Wǔzhōu Theater (五洲戲院) is the last remnant of cinema in Chishang, Taitung, a picturesque town located in the fertile Huadong Valley of Taiwan. Built in 1965 in the midst of the Taiwan Economic Miracle, it remained in business until 1982. After the final screening the theater was neglected for decades, falling into disrepair but remaining more or less intact until recently. More recently Chishang emerged as a tourist destination, prompting a local community development association to invest in revitalizing the theater in 2013.
Puli was my home base for several days of road tripping and adventure around Nantou in October 2015. Recently I decided to publish my findings and impressions from this trip despite not knowing much about what I was seeing at that time. Most of the other posts in this series document trips from one place to another but in this post I’m focusing on some of what I found within city limits, starting with some history to put everything in context.
My second day on the road in Nantou County in October 2015 was completely unplanned. I left Puli and headed deeper into the mountains simply to see what was there, not having done any advance research. From a glance at the map I had a rough idea where I’d be going—deeper into traditional Taiwanese Indigenous lands to the east of Puli Basin (埔里盆地). Ultimately I ended up visiting several settlements and two reservoirs in a few hours of riding around what is now known as the township of Ren’ai.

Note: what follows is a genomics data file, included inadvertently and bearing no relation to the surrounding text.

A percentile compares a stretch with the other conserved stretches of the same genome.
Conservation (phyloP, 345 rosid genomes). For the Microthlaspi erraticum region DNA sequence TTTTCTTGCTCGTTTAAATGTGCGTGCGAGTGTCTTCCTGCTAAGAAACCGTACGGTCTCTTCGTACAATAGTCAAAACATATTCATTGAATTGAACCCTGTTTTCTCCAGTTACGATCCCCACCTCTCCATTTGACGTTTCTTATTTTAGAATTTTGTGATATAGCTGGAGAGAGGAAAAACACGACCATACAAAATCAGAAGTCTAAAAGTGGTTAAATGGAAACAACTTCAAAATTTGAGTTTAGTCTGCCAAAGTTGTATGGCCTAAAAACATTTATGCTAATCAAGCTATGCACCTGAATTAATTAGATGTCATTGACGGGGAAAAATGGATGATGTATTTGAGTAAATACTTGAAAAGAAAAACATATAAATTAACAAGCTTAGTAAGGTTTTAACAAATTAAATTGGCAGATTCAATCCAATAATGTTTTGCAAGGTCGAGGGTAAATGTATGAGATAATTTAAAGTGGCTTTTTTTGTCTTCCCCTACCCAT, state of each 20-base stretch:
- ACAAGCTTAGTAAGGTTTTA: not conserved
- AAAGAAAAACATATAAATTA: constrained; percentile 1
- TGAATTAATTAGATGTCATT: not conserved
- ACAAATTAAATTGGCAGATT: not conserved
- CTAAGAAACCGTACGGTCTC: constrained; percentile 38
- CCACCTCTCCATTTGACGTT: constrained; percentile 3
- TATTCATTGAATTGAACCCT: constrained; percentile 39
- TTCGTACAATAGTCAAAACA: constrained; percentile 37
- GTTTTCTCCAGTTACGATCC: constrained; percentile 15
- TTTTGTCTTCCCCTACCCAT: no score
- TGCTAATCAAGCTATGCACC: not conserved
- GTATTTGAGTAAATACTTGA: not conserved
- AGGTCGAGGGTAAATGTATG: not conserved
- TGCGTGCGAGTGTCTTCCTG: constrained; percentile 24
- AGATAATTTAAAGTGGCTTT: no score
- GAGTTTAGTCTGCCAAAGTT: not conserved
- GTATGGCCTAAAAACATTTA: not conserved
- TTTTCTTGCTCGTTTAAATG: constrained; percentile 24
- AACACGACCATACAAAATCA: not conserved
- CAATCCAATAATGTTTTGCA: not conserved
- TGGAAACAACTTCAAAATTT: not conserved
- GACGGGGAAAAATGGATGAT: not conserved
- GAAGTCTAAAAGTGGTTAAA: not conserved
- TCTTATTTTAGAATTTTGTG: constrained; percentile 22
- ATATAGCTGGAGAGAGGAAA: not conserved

In October 2015 I set out from Taichung to attend a music festival in Nantou, the landlocked county in the mountainous interior of Taiwan. Since I don’t often have an opportunity to ride a scooter I allocated some extra time for onward exploration and ended up visiting many interesting and wonderful places, many of them quite obscure. What follows is the first part of a mostly visual record of this road trip around the geographic center of Taiwan…
Lóngténg Broken Bridge (龍騰斷橋) is a historic roadside attraction in the rolling hills of Sanyi in southern Miaoli, Taiwan. More formally known as Yúténgpíng Broken Bridge (魚藤坪斷橋), it was originally constructed in 1907 during the Japanese colonial era, connecting Zhunan and Taichung along what is now known as the Old Mountain Line (舊山線). The bridge collapsed during the devastating 1935 Hsinchu-Taichung Earthquake but the ruins were never cleared away. Further damage was done in the 921 Earthquake in 1999. Several years later, in 2003, it was designated a historic site by the county government and subsequently developed for tourism along with the former Shèngxìng Railway Station (勝興車站).
The former Baekje Hospital is a heritage building in Busan, the second largest city in South Korea. Built in 1922 by Choi Yong-hae, a Korean living in Japan, it is located in Choryang, Busan’s historic Chinatown. It was the first private hospital in the city but only remained in business for about a decade before the building was repurposed. Over the years the former hospital has been used as army barracks, police station, Chinese restaurant, wedding hall, and more. This was even the home of a consulate for the Republic of China (now generally known as Taiwan) at some point, probably long before diplomatic recognition ended in 1992.